How does the law define sedentary work?
Sedentary work is generally defined as follows: exerting (lifting or pushing/pulling) up to 10 pounds of force occasionally (occasionally: activity or condition exists up to 1/3 of the time) and/or a negligible amount of force frequently (frequently: activity or condition exists from 1/3 to 2/3 of the time) or lift, carry, push, pull, or otherwise move objects, including the human body. Sedentary work involves sitting most of the time, but may involve walking or standing for brief periods of time. Jobs are sedentary if walking and standing are required only occasionally and all other sedentary criteria are met. The reference to sedentary work is frequently an oversimplification of the restrictions and limitations people on long-term disability claims have. The focus solely on sitting and standing and/or lifting fails to take into consideration the ability to concentrate and focus on the tasks at hand. Many of the denied LTD claims are for people suffering with "invisible" disabilities where mental health and physical health often collide.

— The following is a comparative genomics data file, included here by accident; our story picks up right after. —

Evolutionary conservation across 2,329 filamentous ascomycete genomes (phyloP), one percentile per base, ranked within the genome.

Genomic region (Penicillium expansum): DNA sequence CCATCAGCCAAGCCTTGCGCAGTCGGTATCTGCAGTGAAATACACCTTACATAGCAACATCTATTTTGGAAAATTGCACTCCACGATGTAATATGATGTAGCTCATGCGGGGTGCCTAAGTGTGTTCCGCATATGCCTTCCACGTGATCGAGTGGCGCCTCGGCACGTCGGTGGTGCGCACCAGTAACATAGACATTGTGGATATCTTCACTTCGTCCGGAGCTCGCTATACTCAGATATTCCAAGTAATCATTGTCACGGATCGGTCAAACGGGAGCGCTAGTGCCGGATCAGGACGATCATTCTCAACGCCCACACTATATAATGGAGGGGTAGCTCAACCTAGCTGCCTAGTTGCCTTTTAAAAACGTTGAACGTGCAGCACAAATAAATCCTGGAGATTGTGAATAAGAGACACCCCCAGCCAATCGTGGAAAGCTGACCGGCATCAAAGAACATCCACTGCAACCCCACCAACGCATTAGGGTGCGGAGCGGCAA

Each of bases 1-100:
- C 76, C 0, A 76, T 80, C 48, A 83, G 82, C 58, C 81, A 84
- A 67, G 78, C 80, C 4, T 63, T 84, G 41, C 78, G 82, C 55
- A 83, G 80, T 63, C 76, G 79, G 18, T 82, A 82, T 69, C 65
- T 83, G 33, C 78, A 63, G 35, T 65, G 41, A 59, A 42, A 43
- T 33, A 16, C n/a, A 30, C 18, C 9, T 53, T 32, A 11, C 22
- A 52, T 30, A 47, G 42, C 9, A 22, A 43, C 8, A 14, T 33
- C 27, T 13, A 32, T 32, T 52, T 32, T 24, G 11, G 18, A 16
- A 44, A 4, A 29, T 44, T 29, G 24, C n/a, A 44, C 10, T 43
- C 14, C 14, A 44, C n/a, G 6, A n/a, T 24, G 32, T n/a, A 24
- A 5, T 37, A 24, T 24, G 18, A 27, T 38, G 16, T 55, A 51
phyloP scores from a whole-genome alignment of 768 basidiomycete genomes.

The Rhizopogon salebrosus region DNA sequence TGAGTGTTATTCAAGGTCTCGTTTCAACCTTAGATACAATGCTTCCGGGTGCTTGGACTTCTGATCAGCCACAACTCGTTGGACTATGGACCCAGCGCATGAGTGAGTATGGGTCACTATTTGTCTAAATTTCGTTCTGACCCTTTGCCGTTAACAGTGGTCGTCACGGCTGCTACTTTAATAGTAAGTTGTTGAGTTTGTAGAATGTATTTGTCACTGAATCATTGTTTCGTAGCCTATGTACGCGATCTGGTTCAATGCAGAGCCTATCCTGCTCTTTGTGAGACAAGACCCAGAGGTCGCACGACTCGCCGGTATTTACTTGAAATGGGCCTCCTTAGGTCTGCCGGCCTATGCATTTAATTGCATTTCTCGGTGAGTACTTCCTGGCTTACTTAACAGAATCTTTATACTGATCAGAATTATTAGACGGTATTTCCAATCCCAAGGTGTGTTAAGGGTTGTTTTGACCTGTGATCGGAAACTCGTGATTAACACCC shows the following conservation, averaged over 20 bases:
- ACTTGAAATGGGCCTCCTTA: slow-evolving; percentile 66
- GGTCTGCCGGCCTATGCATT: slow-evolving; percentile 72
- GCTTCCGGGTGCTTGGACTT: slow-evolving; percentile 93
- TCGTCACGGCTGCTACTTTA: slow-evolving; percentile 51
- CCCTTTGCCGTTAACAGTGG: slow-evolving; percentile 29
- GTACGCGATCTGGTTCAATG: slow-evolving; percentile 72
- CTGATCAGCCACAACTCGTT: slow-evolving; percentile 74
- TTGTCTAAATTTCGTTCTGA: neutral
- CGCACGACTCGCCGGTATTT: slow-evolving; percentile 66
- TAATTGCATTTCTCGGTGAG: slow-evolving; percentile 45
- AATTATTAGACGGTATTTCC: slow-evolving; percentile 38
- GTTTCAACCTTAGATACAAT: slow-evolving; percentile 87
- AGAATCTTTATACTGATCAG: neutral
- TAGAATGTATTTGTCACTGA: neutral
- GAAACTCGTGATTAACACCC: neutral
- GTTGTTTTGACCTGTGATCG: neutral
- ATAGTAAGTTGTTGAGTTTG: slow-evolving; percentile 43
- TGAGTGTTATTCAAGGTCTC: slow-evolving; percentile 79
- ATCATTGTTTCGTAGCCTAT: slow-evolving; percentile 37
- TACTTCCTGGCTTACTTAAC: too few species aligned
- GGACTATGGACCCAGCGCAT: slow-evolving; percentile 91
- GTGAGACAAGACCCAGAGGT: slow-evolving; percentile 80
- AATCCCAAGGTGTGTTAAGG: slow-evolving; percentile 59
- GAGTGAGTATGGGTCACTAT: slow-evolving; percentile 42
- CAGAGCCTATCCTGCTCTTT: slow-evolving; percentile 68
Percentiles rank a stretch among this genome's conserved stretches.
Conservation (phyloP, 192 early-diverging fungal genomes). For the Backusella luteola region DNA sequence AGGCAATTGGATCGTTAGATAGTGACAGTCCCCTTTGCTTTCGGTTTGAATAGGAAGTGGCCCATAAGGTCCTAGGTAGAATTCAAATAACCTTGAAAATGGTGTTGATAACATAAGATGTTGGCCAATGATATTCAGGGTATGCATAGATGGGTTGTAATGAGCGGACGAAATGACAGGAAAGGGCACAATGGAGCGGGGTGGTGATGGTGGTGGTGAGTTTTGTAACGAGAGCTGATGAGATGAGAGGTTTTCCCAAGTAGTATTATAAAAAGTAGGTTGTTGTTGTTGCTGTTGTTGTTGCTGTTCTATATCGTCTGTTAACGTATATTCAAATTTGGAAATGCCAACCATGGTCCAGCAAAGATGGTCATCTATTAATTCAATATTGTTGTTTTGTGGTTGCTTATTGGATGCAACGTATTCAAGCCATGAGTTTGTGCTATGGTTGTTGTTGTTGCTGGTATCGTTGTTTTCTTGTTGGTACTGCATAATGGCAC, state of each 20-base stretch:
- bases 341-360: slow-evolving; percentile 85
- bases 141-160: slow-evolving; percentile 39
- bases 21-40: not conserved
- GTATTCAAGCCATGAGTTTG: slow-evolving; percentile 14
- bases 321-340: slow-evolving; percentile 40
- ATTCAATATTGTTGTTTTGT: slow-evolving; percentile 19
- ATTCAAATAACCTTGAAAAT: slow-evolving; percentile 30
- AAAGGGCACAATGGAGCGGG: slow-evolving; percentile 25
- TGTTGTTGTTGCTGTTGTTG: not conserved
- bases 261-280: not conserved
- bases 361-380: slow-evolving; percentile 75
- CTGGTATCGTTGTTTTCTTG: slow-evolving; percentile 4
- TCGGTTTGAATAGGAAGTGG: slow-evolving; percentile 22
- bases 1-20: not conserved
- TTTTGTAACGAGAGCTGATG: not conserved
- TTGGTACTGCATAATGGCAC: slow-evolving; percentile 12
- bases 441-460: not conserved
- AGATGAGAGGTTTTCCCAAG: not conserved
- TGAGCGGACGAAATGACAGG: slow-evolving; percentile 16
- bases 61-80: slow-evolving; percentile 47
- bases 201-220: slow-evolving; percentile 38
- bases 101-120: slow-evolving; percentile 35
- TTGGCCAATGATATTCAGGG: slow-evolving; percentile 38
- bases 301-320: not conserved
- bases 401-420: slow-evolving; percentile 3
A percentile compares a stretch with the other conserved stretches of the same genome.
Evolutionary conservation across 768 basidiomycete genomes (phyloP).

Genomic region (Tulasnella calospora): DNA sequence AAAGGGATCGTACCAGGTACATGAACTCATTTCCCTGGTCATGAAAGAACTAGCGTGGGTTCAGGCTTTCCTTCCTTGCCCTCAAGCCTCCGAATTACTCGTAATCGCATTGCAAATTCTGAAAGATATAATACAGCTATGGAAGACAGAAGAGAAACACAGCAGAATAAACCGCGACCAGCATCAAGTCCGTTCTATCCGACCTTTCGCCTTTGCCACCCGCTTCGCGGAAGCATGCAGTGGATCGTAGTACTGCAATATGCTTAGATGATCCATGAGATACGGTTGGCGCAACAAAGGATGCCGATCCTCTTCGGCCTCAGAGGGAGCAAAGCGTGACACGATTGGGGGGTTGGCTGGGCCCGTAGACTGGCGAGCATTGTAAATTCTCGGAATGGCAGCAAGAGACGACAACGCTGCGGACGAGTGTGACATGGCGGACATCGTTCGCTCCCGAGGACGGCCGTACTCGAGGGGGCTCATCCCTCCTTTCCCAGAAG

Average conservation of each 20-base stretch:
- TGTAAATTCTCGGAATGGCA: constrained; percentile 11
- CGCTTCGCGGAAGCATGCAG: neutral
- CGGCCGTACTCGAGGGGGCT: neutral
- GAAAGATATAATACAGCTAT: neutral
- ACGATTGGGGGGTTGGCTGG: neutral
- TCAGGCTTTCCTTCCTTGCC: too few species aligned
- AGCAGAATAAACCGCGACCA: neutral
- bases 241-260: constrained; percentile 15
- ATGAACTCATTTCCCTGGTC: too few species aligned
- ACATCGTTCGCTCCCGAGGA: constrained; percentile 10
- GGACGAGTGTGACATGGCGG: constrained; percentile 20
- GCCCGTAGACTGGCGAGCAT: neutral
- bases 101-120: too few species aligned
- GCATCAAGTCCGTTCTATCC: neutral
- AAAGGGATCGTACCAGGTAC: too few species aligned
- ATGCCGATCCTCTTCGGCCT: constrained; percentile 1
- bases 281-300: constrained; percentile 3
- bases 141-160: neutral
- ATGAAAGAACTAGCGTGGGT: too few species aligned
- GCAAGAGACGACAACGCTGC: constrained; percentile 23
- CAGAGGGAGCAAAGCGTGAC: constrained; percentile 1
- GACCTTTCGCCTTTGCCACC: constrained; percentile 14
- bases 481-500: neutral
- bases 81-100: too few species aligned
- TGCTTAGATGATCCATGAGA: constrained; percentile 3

Was your question answered? Yes
Other Similar Questions
How do insurance companies define "medically supported restrictions or limitations"? (also known as R&Ls)
If I am deemed as disabled under the provisions of my insurance policy, what benefits am I entitled to?
How does my insurance policy recognize "long-term care?"
Ask Share Lawyers
This searchable database contains information about disability, critical illness and life insurance claims, and what you can do if you are denied or cut
off of your benefits. It is a collection of the most common questions we receive from our clients. General answers have been provided by our lawyers.